Instead of speculating about what might be true, say, "I don't know!" Not knowing is a wonderful state to be in. There's room for endless possibilities, and anything can happen.
Being "in a fog" can have several meanings. You might be dazed, unsure of what's going on. You might not know what direction to take next. Or, as in my case today, you could literally be surrounded by cool, damp fog in the atmosphere. This morning's fog did not stop us from a birding trip with the Beckham Bird Club to Deam Lake in southern Indiana.The fog narrowed our field of vision, so we focused on the birds nearer to hand, since we couldn't even see the other side of the lake. The birds didn't care about the view and sang loudly, so we found many of them by voice. The muted light did not make good bird photographs though. Small spider webs on the forest floor captured the moisture and shone white against the dark leaves. I didn't expect spiders to be up and about this early in the spring. Spring Harbinger, a small white flowered plant, is starting to bloom. The migrating birds are coming home. I always have trouble finding small birds in a forest environment. Something moved? Only a leaf blowing. See that bird in the top of the tree? Is it a Crossbill? I'm sorry, I can't tell the birds from the pine cones at that distance. Sigh! Now I see a Nuthatch going down the tree, but by the time I find it in binoculars, and focus them in the right direction (more focused rather than more blurred), the bird has either moved to the other side of the tree or flown away altogether. And the fog in the sky has nothing to do with this! I like going out with the experts. Otherwise I would see very few of these little birds. When birds sing, I have much better luck at finding them. All the birds seemed to be singing this morning, so I decided it would be fun to link to sound clips on the web. We found a Pine Warbler, not in a pine tree, but nicely posed is a small leafless tree. (Click the link to hear the song.) The Eastern Phoebes followed us as we walked around the park, perching on stumps or in the road itself, bobbing their tails. Large groups of Blue Jays called from the trees. One mimicked a Red Shouldered Hawk so well, I spun around to look for it! Leaves flew up, tossed by Eastern Towhees scratching in the debris with White Throated Sparrows and a Fox Sparrow. I tried to photograph the beautiful Towhees, but the camera could not focus correctly, they were so well camouflaged. Their orange feathers were the exact color of the fallen leaves. They advised us to "Drink your tea," and by this time in the walk, hot tea sounded pretty good. Two Wood Ducks landed in the lake, sounding like some hawk that I'd never heard before. The duck was familiar to me, but I'd never heard it making sounds. What a surprise! Trees were down on every slope from recent windstorms. The aromatic scent of pine surrounded us where park maintenance cut the damaged trees down. Woodpeckers loved this area, and we saw and heard Red Bellied Woodpeckers, Downy Woodpeckers, and Northern Flickers. Our last stop was next to an area devastated by tornado a few years ago, with dead trees standing on the hillside and logs stacked in piles in the parking lot. A large Pileated Woodpecker inspected the log pile, giving us our last treat for the morning.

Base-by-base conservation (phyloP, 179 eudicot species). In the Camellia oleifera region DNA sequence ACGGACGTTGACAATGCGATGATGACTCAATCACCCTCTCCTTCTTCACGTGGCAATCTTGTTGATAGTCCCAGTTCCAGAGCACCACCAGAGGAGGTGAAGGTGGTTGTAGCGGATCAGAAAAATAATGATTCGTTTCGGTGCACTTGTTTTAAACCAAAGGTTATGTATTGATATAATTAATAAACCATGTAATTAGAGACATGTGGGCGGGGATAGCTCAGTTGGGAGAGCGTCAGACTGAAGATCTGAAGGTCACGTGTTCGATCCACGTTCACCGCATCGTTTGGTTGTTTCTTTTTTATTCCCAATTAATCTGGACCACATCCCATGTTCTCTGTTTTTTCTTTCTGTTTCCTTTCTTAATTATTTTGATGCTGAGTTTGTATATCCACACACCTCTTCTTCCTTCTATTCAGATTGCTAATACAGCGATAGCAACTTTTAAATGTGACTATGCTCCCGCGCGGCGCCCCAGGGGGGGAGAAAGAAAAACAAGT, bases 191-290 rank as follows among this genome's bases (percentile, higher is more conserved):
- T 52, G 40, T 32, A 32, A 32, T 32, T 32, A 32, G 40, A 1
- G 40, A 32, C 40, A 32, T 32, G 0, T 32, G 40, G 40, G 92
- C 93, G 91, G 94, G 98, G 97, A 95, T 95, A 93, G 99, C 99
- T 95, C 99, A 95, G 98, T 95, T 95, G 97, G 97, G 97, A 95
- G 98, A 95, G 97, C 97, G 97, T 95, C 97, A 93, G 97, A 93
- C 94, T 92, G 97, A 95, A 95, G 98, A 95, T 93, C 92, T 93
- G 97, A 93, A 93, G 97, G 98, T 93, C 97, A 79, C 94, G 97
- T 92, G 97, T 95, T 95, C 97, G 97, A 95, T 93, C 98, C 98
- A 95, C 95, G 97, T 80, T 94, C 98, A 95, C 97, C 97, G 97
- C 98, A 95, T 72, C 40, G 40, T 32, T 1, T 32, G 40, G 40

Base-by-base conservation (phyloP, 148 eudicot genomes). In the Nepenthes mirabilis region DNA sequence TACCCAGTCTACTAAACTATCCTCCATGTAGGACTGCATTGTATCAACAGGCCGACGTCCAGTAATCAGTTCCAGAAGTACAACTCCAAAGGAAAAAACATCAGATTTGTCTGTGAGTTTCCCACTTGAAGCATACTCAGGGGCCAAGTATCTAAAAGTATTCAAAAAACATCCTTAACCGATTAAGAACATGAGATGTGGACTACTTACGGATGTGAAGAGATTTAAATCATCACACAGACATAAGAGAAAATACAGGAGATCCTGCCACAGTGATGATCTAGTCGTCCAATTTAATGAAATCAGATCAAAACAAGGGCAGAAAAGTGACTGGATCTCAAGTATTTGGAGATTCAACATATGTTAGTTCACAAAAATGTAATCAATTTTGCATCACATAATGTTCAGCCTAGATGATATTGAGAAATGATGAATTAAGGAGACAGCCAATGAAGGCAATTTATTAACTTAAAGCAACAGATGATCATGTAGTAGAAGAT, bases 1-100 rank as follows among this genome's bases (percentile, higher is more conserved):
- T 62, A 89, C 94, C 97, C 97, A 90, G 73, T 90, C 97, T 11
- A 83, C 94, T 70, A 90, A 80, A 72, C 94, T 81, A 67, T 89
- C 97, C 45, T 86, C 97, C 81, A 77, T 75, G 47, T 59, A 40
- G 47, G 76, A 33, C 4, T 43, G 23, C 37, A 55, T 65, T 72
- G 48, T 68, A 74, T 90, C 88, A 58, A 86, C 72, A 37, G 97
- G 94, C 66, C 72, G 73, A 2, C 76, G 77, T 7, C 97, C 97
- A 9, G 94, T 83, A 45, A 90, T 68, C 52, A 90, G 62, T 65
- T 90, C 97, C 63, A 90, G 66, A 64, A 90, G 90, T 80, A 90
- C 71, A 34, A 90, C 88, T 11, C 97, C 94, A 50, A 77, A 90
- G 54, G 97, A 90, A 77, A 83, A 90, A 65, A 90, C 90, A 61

The final count was 43 species, not including the Northern Harrier, Kestral, and a pair of Red Tailed Hawks we saw in the fields on the way to the park. Pretty good for a foggy morning!